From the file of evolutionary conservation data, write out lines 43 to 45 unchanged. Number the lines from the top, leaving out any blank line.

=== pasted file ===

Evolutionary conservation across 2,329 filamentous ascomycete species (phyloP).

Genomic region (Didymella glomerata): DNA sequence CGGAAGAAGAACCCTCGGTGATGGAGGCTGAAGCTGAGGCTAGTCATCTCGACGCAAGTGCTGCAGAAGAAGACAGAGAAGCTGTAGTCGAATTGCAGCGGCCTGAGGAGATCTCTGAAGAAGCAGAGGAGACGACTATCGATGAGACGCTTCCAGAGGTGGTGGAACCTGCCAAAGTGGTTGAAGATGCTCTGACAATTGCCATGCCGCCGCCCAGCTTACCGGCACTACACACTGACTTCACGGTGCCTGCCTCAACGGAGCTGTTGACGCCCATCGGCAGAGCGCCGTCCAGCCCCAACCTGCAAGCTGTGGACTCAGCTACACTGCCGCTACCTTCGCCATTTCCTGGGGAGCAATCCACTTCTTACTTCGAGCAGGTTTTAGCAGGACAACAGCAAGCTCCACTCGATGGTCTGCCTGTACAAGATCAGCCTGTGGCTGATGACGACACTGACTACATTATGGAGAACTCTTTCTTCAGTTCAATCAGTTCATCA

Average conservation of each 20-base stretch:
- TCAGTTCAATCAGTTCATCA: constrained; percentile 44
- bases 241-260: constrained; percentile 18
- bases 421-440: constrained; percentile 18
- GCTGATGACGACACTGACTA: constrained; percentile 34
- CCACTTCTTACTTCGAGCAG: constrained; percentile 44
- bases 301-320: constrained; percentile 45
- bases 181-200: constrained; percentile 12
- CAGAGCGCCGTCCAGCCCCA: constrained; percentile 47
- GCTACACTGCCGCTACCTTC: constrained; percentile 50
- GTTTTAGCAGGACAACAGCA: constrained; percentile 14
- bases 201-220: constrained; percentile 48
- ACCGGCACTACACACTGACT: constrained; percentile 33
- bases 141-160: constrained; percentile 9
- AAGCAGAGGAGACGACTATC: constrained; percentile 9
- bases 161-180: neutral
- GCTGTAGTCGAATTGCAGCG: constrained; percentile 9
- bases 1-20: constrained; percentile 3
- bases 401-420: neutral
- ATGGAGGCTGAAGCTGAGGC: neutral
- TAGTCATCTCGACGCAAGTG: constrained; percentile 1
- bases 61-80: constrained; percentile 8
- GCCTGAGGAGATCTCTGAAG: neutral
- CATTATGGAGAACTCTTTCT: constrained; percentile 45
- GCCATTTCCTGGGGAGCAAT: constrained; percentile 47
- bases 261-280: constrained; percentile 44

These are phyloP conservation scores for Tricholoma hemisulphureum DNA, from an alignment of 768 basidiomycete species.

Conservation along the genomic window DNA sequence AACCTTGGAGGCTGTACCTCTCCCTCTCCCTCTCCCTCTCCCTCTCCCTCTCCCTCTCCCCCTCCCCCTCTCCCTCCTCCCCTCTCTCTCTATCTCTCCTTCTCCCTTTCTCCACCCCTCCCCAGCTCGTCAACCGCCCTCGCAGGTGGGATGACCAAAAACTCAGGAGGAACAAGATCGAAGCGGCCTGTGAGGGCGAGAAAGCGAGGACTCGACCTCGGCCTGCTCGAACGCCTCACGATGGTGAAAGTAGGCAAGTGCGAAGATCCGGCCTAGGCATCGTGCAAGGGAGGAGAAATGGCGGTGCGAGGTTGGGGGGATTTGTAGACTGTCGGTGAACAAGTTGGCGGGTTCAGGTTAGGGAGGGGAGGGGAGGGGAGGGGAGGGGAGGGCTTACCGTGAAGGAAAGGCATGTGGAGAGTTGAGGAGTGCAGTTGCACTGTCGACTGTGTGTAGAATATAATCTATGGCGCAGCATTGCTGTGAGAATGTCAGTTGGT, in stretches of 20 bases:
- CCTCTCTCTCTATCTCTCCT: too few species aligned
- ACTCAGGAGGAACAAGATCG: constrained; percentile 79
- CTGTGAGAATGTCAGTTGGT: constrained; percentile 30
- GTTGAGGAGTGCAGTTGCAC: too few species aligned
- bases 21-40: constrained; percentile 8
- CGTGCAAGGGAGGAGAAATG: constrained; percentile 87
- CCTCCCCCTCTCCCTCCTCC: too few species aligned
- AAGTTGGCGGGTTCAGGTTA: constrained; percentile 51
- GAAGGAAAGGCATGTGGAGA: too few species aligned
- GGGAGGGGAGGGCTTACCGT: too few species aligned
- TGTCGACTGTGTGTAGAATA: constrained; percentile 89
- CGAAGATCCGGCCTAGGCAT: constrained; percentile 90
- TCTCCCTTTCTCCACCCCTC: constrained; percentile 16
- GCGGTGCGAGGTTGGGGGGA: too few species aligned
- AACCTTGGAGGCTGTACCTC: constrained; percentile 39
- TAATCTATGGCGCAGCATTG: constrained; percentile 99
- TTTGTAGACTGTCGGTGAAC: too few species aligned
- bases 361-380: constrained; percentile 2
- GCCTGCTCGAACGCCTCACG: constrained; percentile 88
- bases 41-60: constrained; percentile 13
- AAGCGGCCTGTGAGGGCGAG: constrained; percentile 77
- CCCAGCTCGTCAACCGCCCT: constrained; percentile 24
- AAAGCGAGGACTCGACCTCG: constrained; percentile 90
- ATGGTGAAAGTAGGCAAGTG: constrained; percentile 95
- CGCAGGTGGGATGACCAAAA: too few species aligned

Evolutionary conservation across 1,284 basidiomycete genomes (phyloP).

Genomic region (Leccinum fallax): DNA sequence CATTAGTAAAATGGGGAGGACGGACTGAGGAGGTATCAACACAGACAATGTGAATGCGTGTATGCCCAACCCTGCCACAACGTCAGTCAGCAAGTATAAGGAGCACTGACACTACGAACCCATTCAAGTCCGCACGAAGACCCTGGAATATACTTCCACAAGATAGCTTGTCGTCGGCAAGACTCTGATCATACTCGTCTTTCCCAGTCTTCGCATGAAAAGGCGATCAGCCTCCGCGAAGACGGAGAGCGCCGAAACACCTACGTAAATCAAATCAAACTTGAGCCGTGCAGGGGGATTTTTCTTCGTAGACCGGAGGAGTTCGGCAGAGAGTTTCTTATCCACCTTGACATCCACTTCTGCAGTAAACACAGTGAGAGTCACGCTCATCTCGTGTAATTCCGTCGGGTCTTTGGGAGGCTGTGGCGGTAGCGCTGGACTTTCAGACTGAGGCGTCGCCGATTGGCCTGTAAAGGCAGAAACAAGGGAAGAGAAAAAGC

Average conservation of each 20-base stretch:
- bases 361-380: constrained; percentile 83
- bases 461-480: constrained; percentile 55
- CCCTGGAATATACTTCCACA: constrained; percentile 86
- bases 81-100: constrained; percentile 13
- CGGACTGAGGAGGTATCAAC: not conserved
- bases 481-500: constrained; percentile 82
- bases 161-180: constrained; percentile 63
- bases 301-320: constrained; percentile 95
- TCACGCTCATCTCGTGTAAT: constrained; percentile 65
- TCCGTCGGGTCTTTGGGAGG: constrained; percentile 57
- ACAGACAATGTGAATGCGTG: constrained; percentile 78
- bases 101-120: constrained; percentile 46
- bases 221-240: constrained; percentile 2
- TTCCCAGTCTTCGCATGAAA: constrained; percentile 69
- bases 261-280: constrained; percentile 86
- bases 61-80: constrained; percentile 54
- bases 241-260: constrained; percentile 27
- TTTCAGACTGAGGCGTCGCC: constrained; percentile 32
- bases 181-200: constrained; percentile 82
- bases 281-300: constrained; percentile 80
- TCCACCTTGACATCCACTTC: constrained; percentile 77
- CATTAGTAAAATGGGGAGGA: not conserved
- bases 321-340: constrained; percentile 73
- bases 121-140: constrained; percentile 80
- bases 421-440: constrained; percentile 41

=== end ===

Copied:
- TCTCCCTTTCTCCACCCCTC: constrained; percentile 16
- GCGGTGCGAGGTTGGGGGGA: too few species aligned
- AACCTTGGAGGCTGTACCTC: constrained; percentile 39